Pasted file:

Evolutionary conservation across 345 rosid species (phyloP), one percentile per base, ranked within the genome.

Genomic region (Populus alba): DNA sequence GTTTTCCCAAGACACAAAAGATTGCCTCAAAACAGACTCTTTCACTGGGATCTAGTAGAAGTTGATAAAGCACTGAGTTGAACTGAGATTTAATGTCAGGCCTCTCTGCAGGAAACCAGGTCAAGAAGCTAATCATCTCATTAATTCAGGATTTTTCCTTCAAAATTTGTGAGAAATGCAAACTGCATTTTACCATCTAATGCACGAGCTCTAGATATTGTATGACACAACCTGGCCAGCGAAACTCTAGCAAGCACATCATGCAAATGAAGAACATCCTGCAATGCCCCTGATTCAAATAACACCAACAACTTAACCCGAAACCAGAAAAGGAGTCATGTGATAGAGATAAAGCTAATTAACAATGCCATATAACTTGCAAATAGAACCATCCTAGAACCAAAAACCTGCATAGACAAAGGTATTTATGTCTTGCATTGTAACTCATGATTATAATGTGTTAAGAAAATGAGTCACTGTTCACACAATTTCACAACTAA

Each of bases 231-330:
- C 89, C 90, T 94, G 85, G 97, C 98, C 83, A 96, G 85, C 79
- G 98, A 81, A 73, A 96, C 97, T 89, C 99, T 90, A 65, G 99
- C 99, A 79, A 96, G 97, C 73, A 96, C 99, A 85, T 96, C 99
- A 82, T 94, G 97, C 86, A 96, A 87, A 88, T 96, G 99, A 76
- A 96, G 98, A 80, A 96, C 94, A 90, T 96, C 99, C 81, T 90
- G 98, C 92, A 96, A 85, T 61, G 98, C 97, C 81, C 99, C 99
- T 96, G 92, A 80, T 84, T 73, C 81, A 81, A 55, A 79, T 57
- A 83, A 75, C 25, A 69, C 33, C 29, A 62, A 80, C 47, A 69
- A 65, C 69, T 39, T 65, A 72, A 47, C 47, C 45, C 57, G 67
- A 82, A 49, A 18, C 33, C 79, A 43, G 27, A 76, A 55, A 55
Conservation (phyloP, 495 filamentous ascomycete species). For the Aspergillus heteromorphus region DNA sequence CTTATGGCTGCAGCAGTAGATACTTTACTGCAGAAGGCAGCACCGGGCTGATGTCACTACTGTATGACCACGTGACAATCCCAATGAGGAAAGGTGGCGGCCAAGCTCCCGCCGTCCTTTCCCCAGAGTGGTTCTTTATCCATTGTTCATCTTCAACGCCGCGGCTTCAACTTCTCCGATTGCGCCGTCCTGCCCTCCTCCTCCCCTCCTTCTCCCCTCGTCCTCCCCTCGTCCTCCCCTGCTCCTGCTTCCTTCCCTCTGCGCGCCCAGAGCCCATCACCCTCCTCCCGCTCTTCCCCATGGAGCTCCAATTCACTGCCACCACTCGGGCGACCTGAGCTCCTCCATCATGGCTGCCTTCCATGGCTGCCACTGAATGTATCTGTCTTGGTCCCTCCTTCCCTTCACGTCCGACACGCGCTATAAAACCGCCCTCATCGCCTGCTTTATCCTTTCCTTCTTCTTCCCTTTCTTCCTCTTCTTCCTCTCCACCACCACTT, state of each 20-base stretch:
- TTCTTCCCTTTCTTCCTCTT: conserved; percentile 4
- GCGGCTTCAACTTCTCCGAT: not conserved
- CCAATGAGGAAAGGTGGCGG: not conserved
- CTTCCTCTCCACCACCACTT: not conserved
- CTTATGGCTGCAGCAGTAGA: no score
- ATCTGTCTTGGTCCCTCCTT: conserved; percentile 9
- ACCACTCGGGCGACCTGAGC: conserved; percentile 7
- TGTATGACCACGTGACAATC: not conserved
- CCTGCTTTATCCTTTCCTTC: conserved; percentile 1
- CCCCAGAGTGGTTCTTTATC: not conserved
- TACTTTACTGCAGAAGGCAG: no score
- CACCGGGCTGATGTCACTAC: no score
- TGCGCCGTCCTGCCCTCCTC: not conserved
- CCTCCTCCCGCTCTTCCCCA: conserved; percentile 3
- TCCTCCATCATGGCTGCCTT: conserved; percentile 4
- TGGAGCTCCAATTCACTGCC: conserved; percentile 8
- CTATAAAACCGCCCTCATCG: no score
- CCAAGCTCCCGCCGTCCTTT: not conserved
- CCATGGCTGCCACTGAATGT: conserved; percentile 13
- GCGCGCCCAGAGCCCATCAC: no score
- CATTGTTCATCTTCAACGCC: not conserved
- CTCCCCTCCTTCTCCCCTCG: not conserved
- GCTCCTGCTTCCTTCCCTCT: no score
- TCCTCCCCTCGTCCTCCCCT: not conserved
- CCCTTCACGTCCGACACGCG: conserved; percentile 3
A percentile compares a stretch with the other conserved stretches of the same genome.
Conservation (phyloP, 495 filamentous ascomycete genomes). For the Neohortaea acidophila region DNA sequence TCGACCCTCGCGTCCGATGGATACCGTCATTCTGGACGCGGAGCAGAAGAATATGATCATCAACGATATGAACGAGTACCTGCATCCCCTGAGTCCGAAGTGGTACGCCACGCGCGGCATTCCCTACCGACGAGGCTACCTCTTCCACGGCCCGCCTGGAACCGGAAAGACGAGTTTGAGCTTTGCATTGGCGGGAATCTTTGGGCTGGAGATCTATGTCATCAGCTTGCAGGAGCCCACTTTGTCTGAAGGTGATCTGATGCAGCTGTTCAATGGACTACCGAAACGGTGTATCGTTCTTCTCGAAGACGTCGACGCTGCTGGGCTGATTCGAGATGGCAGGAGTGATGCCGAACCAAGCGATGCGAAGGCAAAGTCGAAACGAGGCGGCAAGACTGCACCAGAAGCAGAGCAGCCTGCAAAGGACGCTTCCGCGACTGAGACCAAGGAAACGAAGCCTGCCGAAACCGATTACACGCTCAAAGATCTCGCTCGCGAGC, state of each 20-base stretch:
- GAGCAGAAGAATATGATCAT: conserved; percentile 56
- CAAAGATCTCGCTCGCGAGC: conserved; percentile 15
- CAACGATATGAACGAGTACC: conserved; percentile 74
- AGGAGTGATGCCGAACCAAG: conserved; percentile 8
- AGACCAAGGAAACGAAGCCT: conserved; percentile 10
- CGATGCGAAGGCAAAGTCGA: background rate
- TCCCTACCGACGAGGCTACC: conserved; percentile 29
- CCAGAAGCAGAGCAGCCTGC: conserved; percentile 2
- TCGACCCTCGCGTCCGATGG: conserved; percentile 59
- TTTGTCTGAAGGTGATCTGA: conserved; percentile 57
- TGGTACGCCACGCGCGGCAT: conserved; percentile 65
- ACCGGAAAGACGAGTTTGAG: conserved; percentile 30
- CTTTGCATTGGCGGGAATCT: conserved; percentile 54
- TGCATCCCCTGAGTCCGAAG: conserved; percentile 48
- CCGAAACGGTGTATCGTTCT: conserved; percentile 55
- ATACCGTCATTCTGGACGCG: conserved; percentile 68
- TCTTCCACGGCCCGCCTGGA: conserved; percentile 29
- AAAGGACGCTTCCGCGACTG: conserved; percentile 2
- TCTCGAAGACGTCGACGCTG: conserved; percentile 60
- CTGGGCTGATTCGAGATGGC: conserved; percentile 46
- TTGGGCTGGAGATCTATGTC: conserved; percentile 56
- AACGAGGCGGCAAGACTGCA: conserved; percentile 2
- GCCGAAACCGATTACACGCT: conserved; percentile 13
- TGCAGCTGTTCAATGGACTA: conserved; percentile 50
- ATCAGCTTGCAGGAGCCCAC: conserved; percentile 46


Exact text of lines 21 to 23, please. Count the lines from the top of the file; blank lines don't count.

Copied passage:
- ACCACTCGGGCGACCTGAGC: conserved; percentile 7
- TGTATGACCACGTGACAATC: not conserved
- CCTGCTTTATCCTTTCCTTC: conserved; percentile 1